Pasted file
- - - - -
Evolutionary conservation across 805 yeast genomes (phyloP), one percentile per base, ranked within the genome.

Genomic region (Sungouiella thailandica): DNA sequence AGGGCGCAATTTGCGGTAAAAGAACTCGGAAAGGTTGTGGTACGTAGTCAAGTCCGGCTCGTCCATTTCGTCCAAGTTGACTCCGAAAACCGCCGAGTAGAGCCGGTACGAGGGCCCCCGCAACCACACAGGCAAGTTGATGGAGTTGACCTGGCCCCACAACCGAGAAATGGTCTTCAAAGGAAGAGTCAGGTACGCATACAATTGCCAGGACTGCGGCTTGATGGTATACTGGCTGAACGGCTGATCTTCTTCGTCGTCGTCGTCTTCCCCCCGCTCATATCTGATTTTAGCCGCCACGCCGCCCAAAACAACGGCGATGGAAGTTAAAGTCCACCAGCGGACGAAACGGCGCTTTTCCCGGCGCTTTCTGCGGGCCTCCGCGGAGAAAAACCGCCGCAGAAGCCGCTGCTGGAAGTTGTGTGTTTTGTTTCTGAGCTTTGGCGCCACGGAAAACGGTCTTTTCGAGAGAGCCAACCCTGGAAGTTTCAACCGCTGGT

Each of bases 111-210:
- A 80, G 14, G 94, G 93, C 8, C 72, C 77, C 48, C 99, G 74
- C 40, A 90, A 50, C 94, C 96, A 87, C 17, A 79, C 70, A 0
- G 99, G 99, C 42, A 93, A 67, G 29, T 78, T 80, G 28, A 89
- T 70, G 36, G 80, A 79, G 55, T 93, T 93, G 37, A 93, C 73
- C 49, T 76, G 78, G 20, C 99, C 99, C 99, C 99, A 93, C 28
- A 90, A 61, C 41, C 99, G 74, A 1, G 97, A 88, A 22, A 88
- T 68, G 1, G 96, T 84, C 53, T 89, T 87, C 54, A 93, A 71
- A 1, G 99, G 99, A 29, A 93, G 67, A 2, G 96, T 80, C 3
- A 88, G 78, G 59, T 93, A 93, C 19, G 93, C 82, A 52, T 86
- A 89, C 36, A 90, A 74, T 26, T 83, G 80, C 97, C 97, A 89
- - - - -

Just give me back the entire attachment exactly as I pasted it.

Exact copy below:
Evolutionary conservation across 805 yeast genomes (phyloP), one percentile per base, ranked within the genome.

Genomic region (Sungouiella thailandica): DNA sequence AGGGCGCAATTTGCGGTAAAAGAACTCGGAAAGGTTGTGGTACGTAGTCAAGTCCGGCTCGTCCATTTCGTCCAAGTTGACTCCGAAAACCGCCGAGTAGAGCCGGTACGAGGGCCCCCGCAACCACACAGGCAAGTTGATGGAGTTGACCTGGCCCCACAACCGAGAAATGGTCTTCAAAGGAAGAGTCAGGTACGCATACAATTGCCAGGACTGCGGCTTGATGGTATACTGGCTGAACGGCTGATCTTCTTCGTCGTCGTCGTCTTCCCCCCGCTCATATCTGATTTTAGCCGCCACGCCGCCCAAAACAACGGCGATGGAAGTTAAAGTCCACCAGCGGACGAAACGGCGCTTTTCCCGGCGCTTTCTGCGGGCCTCCGCGGAGAAAAACCGCCGCAGAAGCCGCTGCTGGAAGTTGTGTGTTTTGTTTCTGAGCTTTGGCGCCACGGAAAACGGTCTTTTCGAGAGAGCCAACCCTGGAAGTTTCAACCGCTGGT

Each of bases 111-210:
- A 80, G 14, G 94, G 93, C 8, C 72, C 77, C 48, C 99, G 74
- C 40, A 90, A 50, C 94, C 96, A 87, C 17, A 79, C 70, A 0
- G 99, G 99, C 42, A 93, A 67, G 29, T 78, T 80, G 28, A 89
- T 70, G 36, G 80, A 79, G 55, T 93, T 93, G 37, A 93, C 73
- C 49, T 76, G 78, G 20, C 99, C 99, C 99, C 99, A 93, C 28
- A 90, A 61, C 41, C 99, G 74, A 1, G 97, A 88, A 22, A 88
- T 68, G 1, G 96, T 84, C 53, T 89, T 87, C 54, A 93, A 71
- A 1, G 99, G 99, A 29, A 93, G 67, A 2, G 96, T 80, C 3
- A 88, G 78, G 59, T 93, A 93, C 19, G 93, C 82, A 52, T 86
- A 89, C 36, A 90, A 74, T 26, T 83, G 80, C 97, C 97, A 89